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Nordic countries propose post-2020 global chemicals framework

January 19, 2017

Nordic countries propose post-2020 global chemicals framework

19 January 2017

A group of Nordic countries has published a report, which sets out proposals for a post-2020 global chemicals framework, to replace the UN’s current voluntary programme, the UN Strategic Approach to International Chemicals Management (Saicm).

Saicm, adopted in 2006, aims to achieve sound chemicals management globally by 2020. The programme will then need to be extended or replaced.

Laying out a series of options, the report says that, with a “higher level of ambition”, 2020 could signal the beginning of a comprehensive new international treaty on the lifecycle of all chemicals in present and future circulation.

A binding agreement, it says, could be complemented by international standards, voluntary guidelines or protocols for different substances or groups of chemicals. Basic elements could include a definition of a hazardous substance and principles for managing potentially hazardous materials throughout their lifecycles.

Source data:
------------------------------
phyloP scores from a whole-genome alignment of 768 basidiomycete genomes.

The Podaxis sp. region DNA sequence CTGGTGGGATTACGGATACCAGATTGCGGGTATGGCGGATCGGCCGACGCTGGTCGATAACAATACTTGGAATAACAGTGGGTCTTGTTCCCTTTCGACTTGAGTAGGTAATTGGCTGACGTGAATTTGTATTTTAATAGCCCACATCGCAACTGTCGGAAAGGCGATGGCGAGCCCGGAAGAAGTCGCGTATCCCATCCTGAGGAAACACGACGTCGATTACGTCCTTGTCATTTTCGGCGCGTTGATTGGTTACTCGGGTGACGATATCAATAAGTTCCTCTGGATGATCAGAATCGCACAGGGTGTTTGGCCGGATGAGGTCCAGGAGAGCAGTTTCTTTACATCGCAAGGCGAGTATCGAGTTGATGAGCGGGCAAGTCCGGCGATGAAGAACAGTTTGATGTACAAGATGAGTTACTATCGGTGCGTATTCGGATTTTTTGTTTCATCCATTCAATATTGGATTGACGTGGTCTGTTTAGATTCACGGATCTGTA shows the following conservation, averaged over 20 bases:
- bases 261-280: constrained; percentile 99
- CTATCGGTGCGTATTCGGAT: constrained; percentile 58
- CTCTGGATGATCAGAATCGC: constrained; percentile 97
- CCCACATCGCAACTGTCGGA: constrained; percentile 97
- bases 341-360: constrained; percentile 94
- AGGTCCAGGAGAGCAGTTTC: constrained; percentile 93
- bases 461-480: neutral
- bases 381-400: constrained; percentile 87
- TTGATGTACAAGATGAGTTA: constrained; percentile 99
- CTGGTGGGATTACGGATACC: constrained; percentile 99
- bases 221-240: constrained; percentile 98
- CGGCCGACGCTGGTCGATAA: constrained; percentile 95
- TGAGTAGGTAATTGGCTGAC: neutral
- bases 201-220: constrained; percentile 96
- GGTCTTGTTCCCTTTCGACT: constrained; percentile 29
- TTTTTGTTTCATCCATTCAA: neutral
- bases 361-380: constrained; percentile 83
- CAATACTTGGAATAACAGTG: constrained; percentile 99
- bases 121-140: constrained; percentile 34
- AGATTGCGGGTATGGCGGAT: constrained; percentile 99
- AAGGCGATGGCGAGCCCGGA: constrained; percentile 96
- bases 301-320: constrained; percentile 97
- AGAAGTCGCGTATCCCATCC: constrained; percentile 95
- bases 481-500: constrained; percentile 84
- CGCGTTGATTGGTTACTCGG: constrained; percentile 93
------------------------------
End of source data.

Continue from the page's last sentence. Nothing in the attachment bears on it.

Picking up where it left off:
By signing on, governments would commit to strengthening their national chemicals and waste legislation according to the relevant standards, guidelines or protocols.

However, it notes that the adoption of a new global agreement on chemicals could take decades and uses the UN Minamata Convention on mercury as an example, which took 15 years. Consequently, it says, this might happen by 2030−2040.

But, it adds, because an agreement would focus on future commitments tailored to national contexts, “it would be far less detailed and prescriptive than the Minamata Convention.” It also notes that negotiations towards the Paris climate agreement were launched just four years before its conclusion last year.

“A global framework convention for chemicals that resembles the Paris agreement in its structure could similarly be negotiated in a swift timeframe of under five years, given that states feel similar pressure to take action.

Read more at ChemicalWatch.

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